Originally Posted by Catlady
It's NOT a non-issue. It's a major issue. It's a classic case of blaming the victim. Other people have no right to steal from me, even if I leave my doors unlocked, even if I'm careless, even if I flaunt my possessions around them. Yet you blithely put the onus on the legitimate owner.
I think the disagreement between us on this point will never disappear, however maybe I have not made myself clear on it.
With my proposed social DRM, when you buy a file you own it, in the sense that you get also the freedom to do whatever you want with it. Share it, backup it, copy it... whatever.
However, you are now in the position of making damage to the publisher and the author with your actions, and you have a responsibility
towards your actions. If you act carelessly and
illegal distribution occurs, it's fair that you get a share of the punishment.
You see, you never got freedom actually for free.
Currently media vendors are treating their customers as small children. They are (with license-based DRM) physically preventing us from doing the things that the vendors don't want us to do (such as having a friend read a book of yours). You don't get a choice: with DRM in place, you cannot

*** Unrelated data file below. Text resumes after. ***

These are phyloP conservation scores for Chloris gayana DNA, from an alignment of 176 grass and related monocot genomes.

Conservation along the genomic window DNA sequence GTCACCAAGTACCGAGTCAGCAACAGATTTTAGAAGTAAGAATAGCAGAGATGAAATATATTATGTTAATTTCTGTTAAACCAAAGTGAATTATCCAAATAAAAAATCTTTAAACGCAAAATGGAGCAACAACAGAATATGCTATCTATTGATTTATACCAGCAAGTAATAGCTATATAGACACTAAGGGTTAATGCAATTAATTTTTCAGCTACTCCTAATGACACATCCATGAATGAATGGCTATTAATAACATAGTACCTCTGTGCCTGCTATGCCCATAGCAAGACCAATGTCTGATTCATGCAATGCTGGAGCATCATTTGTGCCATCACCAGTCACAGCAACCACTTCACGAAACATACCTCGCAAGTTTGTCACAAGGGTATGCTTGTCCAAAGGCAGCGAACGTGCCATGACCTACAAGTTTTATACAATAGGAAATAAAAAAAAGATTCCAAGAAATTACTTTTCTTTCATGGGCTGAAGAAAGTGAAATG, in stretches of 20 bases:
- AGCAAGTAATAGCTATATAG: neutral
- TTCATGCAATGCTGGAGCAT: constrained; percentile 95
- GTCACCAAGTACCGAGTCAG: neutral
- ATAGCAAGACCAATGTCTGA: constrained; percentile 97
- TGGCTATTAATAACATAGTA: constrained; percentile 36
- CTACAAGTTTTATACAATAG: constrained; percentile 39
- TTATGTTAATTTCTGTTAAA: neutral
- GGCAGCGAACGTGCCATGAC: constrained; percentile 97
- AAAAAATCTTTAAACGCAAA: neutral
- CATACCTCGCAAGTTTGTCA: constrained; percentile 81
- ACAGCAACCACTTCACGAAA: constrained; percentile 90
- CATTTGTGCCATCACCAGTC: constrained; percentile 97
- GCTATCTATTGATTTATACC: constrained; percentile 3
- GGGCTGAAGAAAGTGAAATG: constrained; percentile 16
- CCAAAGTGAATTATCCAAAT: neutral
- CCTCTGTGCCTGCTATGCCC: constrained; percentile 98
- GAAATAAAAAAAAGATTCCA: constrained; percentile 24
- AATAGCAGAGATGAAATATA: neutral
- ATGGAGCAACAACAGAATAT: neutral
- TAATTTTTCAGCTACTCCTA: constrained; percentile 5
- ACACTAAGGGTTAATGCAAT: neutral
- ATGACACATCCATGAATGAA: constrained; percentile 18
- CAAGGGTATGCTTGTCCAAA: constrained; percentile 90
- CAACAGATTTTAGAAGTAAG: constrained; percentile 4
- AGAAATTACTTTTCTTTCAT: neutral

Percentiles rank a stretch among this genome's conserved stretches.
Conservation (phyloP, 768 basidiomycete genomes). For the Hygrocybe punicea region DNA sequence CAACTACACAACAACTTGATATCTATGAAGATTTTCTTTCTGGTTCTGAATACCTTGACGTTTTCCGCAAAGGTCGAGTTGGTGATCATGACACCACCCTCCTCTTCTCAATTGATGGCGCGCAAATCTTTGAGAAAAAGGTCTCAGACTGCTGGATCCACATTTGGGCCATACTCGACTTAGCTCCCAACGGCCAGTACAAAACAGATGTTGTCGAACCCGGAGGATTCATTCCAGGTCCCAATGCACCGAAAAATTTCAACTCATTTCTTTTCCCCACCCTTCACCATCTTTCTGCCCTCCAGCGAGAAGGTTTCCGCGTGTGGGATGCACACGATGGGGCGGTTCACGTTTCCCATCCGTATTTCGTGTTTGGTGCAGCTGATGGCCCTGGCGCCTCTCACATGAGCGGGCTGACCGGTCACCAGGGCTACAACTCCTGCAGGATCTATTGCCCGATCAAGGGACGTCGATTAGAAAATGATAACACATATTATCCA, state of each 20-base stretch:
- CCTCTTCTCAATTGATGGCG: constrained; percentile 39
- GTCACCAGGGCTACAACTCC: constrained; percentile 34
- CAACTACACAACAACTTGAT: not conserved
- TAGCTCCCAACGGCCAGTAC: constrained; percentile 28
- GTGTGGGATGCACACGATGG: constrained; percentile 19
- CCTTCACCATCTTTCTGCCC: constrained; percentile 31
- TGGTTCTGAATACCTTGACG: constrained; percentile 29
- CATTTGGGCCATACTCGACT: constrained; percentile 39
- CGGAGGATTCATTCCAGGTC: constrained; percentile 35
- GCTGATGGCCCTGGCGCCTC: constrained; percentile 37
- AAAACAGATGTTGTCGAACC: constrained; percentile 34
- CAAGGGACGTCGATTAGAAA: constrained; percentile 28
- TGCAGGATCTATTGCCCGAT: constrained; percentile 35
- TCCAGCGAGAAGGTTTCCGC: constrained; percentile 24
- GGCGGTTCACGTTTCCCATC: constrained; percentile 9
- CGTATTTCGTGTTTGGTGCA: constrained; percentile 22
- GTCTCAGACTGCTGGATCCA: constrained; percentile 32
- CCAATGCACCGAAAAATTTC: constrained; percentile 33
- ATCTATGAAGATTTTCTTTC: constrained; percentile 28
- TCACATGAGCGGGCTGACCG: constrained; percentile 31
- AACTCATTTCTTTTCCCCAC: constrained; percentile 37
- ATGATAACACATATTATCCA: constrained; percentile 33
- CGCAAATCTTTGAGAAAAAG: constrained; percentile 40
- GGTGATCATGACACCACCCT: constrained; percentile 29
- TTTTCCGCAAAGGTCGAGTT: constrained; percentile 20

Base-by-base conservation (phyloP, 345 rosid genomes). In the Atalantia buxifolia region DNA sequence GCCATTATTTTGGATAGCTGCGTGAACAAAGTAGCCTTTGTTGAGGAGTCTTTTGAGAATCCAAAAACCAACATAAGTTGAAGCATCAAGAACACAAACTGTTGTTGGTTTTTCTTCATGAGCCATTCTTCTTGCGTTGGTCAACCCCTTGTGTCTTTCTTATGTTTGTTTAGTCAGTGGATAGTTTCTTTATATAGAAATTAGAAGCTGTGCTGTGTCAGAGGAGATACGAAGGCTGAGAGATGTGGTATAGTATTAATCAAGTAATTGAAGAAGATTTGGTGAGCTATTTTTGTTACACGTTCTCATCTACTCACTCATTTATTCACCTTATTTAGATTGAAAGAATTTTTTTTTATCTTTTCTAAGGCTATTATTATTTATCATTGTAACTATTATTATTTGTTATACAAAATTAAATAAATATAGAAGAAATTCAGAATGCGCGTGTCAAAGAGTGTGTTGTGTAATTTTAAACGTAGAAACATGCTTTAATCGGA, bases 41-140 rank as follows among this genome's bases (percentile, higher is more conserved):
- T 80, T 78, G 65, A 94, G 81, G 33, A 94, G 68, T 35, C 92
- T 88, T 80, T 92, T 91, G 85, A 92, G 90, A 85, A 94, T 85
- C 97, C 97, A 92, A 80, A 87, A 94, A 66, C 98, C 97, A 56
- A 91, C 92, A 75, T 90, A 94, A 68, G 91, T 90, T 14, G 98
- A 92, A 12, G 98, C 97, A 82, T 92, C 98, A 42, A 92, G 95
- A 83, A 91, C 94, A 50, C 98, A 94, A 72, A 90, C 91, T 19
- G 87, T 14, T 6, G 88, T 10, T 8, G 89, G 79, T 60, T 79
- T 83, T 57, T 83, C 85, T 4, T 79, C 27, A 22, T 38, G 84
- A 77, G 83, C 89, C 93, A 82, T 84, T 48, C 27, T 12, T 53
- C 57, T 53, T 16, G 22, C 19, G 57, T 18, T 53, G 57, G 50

do these things. Just like when you keep a child in a crib... except that in that case you do that because you care about the child's safety, not yours.
To get your freedom back, today you have to strip the DRM, thus doing something that at the very least violates the contract between you and the vendor, and in some places can get you in trouble with the law.
With my proposal, you get your freedom back. But with freedom comes the responsibility to think about what you do with it. Instead of acting carelessly and unthinkingly like a small child, you are now an adult and have to take decisions
. As in all other aspects of life, if you act without thinking you risk to damage other people, but also risk to get damaged yourself.
The current situation is similar to this one.
My neighbor Joe has a lawnmower. It's a good one, and there are people around that would be glad to steal it. I need to mow my lawn, so I go to Joe and ask for the use of his lawnmower. He says: ok, but I am attaching this heavy chain to it that links it to the wall of my house. You can use it, but of course you can't go around trees (the chain would jam) and you can't mow your back yard (the chain is too short). Finally, I don't want my lawnmower to be outside at night, so every night you have to bring it back in my own garage and then take it out again in the morning.
My proposal is like this, instead.
My neighbor Joe has a lawnmower. It's a good one, and there are people around that would be glad to steal it. I need to mow my lawn, so I go to Joe and ask for the use of his lawnmower. He says: ok, here it is. You can take it for as long as you need, and use it as you think appropriate. However, please be careful: it's a costly device and it would be bad if it got stolen. Bye!